Jack Norvall is in charge of office and field research, with Palomar Mountain resident and attorney Bob Haase coordinating the PMPO's legal and technical discussions. Jack showed a slide overlaying county Road Survey (1903) with the 1985 US Bureau of Land Management (BLM) resurvey which disrupted the boundaries of many parcels in Section 14, which includes Crestline and Birch Hill. Jack explained the PMPO's efforts to find remains of this road, and of old stone survey monuments from the 1890-1903 period, to persuade the BLM to restore the original boundaries. The PMPO still needs old maps, particularly of Crestline, and field notes that might show where the section corners and quarter-corners were located and marked during the 1885-1930 period. If you can help, call Jack Norvall (760) 747-1320.
A PMPO sub-committee led by Tom Burton is representing the ``North Mountain Area'' in the San Diego County Department of Planning and Land Use comprehensive year-2020 update of the general plan. The PMPO believes that Palomar Mountain fulfills the requirements to be deemed a ``Country Town'' that would be exempt from some of the most harmful aspects of the ``Forest Conservation Initiative'' passed a few years ago, but the county staff disagrees. Under the FCI, our small commercial zone (Mother's Kitchen, the General Store, the Yoga Center, and the ``helipad'') is removed so that even if they burned down in a forest fire, the buildings there could only be rebuilt on the same ``footprint''. The sub-committee is trying to overcome the county objections, but we are small in numbers.
Alan Serry got the Palomar Mountain Motorcycle Safety committee going and Tamara Davis is now carrying it forward; if you want to help, contact Tamara. Diane Serry reported that the unsafe motorcyclists continue to be a problem on both the East Grade and South Grade roads. Recently, California Highway Patrol Sergeant Griffith came up to see our concerns first-hand, and he has agreed to work with our committee. Grant money will be used to fund a Palomar Mountain enforcement task force. Sgt. Griffith suggests the committee request speed limit signs be posted on the grades, which now have an implicit speed limit of 55 mph. He proposes unmarked cars to patrol the grade; officers at the top and bottom would issue citations. He also suggests compiling a database of offenders, sending letters to the vehicle owners and to insurance agencies. This has worked, he says, on the Ortega Highway.
Donna Dose says that clearing is beginning on 13 home sites on a 191-acre parcel at the far north end of Conifer Road, the former ``Greenfield'' property. She says the project was begun in 1985, and was approved in final form by the county Department of Planning and Land Use (DPLU) in 1996, subject to improvements for fire safety and access along the length of Conifer Road. Donna is opposed to the development and met with the DPLU; however, the DPLU said that as long as the work is being performed as had been approved, it is completely legal.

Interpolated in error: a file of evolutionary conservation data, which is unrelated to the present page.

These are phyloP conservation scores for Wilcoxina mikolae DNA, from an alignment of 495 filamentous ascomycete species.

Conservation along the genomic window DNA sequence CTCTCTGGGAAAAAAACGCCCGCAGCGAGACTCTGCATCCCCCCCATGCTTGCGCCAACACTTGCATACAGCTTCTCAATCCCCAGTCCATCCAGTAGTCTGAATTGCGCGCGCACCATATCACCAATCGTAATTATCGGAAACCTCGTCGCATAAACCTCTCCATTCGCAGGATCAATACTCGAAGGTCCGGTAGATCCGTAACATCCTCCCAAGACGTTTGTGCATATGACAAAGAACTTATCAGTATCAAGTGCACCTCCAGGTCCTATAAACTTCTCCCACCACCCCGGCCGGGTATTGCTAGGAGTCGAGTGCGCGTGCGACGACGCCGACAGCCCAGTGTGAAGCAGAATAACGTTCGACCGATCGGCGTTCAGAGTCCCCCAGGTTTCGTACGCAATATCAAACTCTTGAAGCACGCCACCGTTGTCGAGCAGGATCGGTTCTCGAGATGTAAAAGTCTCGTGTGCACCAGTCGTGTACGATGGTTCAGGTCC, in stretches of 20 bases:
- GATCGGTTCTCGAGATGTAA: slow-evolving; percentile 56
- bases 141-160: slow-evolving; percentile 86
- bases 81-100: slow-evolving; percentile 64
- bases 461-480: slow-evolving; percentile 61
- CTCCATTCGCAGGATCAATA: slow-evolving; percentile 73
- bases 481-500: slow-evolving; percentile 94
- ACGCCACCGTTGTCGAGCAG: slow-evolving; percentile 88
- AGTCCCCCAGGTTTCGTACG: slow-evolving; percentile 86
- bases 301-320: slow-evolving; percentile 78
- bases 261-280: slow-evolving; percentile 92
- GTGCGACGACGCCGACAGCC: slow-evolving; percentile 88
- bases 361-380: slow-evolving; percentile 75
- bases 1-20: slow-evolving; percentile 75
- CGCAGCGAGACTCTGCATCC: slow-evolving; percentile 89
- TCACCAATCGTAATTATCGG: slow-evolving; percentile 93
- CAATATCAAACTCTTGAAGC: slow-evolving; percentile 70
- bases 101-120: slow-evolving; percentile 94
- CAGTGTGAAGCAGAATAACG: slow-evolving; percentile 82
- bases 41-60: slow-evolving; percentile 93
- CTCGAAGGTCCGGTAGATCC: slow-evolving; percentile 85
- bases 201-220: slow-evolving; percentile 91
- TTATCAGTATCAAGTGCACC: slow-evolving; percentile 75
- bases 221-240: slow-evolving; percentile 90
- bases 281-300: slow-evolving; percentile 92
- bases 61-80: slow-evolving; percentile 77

Bonnie Phelps reported that Bruce Taylor and Greg Peck, coordinators of San Diego Gas and Electric (SDG&E) Company's dead and dying tree removal program, said that starting on June 1 they will begin removing the downed tree trunks. They will start at the northern end of Birch Hill and work south; also removing any trees that have died in this past year.
The Forest Service requirements for brush clearing around residences are still not completely spelled out, but it seems likely a 100-foot space will be required. Some property owners are planning to sell their vacant parcels to their neighbors or donate them to a charity to avoid the expenses of the required clearing.
Bonnie Phelps said the editing of the Aster manuscript discovered last year has been taken on by Kathy Rios. The work includes 46 Palomar Mountain photographs taken in the early 1900's.
Bonnie further noted that three families who have given so much to Palomar Mountain have left in the past year: Doug and Wendy Craig, Bill and Elizabeth Peffer, Karl and Debbie Bauer.
The Chair announced that there are five open seats on the PMPO Board. Alan Serry is leaving the Board with the expiration of his term of office today; the four incumbents running for re-election are Tom Burton, Donna Dose, Bruce Graves, and Susan Humason. A nomination was received from the floor for Scott Kardel. After statements by the candidates, an election was conducted by Robert Carlyle. Tom Burton, Donna Dose, Bruce Graves, Susan Humason, and Scott Kardel were elected for three year terms expiring in 2007.
The Board roster is:
(terms expiring May 2005):
Robert Carlyle, Pat Jones, Jack Norvall, Bonnie Phelps, and John Tainer/Elizabeth Getzoff
(terms expiring May 2006):
Terri Bailey, Tracy Dixon, Elliot Miller, Dale Norton, and Michael Pique
(terms expiring May 2007):
Tom Burton, Donna Dose, Bruce Graves, Susan Humason, and Scott Kardel.
The meeting was adjourned at 12:46 p.m.
Michael E. Pique, Secretary